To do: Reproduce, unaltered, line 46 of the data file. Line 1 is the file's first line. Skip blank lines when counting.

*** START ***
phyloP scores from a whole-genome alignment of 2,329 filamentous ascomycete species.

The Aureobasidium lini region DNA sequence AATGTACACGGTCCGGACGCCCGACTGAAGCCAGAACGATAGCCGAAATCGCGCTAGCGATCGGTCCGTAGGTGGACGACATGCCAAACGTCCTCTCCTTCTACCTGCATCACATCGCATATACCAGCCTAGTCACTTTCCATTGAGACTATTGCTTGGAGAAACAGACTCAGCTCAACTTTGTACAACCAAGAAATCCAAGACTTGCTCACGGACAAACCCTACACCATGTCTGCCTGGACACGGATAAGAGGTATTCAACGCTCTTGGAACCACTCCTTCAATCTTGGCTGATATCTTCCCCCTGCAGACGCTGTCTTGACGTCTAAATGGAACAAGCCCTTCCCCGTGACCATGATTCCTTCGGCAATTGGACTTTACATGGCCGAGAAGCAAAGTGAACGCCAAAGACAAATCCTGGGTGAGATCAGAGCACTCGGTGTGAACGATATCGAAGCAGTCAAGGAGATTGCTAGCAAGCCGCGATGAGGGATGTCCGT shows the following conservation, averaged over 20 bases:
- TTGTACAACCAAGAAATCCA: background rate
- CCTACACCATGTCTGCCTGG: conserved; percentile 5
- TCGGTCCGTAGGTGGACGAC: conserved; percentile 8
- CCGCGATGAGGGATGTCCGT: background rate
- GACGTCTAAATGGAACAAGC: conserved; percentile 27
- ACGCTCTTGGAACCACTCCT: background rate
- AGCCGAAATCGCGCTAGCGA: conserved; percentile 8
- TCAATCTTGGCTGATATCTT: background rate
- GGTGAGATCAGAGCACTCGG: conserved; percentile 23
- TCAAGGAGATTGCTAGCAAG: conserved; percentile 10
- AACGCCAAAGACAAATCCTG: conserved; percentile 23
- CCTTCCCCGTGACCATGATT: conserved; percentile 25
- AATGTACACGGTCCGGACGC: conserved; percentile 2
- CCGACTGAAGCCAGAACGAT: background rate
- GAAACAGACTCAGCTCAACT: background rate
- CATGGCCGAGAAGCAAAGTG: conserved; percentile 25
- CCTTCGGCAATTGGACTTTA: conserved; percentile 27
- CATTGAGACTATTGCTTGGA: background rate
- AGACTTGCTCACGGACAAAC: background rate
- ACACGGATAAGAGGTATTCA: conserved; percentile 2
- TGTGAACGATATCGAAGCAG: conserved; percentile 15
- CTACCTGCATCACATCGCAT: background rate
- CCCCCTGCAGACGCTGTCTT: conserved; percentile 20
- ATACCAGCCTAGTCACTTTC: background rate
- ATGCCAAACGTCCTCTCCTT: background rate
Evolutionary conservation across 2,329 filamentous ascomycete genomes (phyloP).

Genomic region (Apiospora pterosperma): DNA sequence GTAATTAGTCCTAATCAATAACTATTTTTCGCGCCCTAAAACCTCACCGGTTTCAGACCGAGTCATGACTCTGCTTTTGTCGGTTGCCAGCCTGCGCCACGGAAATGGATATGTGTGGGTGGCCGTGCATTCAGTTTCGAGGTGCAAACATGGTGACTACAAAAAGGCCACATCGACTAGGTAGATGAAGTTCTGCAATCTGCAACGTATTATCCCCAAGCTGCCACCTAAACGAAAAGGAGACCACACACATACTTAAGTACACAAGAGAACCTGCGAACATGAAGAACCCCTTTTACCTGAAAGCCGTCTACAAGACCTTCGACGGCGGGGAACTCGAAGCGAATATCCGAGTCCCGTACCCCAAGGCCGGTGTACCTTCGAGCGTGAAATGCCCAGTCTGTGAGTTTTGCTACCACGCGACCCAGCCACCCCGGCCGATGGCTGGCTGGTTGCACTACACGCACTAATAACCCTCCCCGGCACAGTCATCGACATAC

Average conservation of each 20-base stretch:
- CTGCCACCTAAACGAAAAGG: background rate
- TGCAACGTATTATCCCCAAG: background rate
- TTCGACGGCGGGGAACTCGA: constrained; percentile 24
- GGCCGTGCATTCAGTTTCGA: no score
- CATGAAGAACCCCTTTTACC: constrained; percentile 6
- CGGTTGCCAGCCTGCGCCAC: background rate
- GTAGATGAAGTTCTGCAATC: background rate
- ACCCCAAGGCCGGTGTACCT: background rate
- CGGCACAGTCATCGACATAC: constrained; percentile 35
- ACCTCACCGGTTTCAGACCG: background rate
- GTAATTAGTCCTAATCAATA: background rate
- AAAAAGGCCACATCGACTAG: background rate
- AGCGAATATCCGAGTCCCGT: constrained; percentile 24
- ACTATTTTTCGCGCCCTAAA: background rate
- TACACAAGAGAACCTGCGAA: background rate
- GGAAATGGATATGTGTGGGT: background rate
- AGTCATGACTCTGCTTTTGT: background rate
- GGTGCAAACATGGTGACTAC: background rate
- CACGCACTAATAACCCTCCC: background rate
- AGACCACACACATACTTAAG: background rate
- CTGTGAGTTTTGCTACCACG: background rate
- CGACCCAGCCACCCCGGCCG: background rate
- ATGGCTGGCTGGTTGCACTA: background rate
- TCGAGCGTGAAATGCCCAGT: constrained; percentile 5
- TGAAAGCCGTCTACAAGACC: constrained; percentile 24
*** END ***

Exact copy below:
- GGAAATGGATATGTGTGGGT: background rate